This article shows the original method we used to grow upside down tomatoes. It works great and you may use it. However, another method which offers some advantages has recently become popular. See the link to the "update" at the end of this article.
One of the latest crazes in home gardening is growing upside down Tomatoes. Does this really work? Why upside down? Here is all you need to know to grow upside down tomatoes.
There does appear to be some advantages to growing the suspended tomatoes. However, there are also some drawbacks.
First, being away from the ground, there is less chance of pests invading your tomatoes. Unless they can fly, they can not reach the tomatoes. And most tomato pest are ground crawlers.
Second, being suspended, the tomatoes are easier to find in the foliage and to pick.
As mentioned above, there are also disadvantages but, first, let's see how to do it.
You can buy a complete, ready-to-go kit with all you need for about $15-$29. If you want to buy, just search the web for "upside down tomatoes". If you want to make your own, here's how.
You'll need some containers. You can use almost any type container but the best is any used 5 gallon plastic buckets with a handle. Five gallon plastic kitty litter buckets work great.
Turn your bucket (or other container) upside down and cut out a 2-3 inch circular hole in the center of the bottom of the bucket. If you use plastic, this can be done with a sharp kitchen knife. Use a drill to start the hole if necessary.
Holding the bucket right side up, thread the tomato plant leaves and steam through the hole you made in the bottom of the bucket, leaving the root ball inside the bucket. Wrap several layers of newspaper around the stem and root ball inside the bucket to prevent the entire plant from falling through the hole. Then fill the bucket with soil up to within 1 inch of top.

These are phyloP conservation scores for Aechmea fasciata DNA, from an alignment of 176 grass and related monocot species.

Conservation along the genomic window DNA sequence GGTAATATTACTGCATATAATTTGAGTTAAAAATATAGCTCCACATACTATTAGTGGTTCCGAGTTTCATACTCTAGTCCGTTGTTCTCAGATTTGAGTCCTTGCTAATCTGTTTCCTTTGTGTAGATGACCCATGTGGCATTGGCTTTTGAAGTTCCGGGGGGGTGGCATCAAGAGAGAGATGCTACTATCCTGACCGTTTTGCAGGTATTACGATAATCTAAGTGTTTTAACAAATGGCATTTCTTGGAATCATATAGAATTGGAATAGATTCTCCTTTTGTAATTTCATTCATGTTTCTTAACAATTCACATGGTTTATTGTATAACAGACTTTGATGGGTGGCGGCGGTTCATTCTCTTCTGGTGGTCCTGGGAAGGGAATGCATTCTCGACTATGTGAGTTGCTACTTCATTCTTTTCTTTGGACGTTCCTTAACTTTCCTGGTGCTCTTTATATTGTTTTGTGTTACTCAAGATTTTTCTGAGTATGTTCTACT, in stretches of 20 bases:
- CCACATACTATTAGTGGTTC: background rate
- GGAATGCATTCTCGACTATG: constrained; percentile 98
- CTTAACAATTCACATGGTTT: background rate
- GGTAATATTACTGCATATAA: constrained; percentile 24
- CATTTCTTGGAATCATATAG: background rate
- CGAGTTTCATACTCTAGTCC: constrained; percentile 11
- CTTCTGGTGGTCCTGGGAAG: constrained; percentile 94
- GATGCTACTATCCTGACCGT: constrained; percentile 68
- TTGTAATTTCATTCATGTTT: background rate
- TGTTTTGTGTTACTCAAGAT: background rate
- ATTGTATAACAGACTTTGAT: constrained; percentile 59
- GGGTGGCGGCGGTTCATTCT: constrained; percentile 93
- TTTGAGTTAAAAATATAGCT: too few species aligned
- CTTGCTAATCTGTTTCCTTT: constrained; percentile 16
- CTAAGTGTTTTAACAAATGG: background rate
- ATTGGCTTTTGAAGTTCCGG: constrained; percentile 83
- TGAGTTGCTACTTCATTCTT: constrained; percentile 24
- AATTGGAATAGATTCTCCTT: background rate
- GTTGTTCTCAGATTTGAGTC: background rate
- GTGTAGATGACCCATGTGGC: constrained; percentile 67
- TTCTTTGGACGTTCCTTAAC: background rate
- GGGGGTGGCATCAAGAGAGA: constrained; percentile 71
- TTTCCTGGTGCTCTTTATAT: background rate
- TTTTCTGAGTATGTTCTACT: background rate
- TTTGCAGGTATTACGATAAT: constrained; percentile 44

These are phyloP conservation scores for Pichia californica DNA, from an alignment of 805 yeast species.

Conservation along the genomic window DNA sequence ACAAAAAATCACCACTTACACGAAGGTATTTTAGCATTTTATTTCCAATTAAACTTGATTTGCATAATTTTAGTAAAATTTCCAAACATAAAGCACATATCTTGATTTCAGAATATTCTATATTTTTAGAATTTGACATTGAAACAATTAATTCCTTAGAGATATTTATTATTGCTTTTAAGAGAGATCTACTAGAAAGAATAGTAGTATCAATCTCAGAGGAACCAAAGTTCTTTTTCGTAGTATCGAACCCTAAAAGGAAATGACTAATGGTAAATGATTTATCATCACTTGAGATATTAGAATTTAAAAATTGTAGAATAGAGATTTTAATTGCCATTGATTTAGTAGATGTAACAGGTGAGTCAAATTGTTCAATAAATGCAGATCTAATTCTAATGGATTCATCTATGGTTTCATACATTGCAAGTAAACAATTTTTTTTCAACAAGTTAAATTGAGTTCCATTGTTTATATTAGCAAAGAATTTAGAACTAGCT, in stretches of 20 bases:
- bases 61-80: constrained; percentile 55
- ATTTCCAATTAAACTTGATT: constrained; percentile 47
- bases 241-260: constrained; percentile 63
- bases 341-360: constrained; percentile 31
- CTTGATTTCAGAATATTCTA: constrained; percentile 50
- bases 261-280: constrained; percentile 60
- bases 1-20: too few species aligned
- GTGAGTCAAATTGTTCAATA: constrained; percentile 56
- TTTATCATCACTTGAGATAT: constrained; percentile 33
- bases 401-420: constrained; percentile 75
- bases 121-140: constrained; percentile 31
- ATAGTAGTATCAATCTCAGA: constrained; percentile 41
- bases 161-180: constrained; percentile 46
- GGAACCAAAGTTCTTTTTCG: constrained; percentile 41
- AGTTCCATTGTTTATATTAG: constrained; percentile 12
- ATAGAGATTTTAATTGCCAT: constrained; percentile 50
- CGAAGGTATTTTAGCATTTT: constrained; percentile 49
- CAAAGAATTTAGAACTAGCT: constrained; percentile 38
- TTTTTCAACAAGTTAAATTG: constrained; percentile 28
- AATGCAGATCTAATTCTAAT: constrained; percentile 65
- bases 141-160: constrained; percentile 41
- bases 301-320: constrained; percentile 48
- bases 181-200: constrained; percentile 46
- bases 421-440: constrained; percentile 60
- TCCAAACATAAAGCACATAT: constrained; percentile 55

Hang the bucket at eye level with it's handle on a nail in a sunny location. Water and fertilize as needed. Check the soil level, periodically, to make sure it does not settle down more than 2 inches from the top of the bucket. Add soil as needed.
Suspended tomatoes will tend to grow upwards toward the sun, until they begin developing fruit, so check daily to make sure the stem is growing out of the bucket and not back into it.
This whole process can be done in about 15 minutes and cost nothing if you have access to some used buckets.
We found that the upside down tomatoes dry out very fast. They must be watered every day...sometimes twice a day. Second, we did not get the quantity or size tomatoes as in-ground tomatoes. Perhaps you will have better luck but our opinion is that upside down tomatoes should be grown as a novelty and to see the look on your neighbor's face, but not as a substitute for in-ground plants intended to put a wealth of tomatoes on your table. This is not to discourage you, they are a lot of fun. So, give it a try.
Update - Method #2
A different method that eliminates some disadvantages listed in the article above may be tried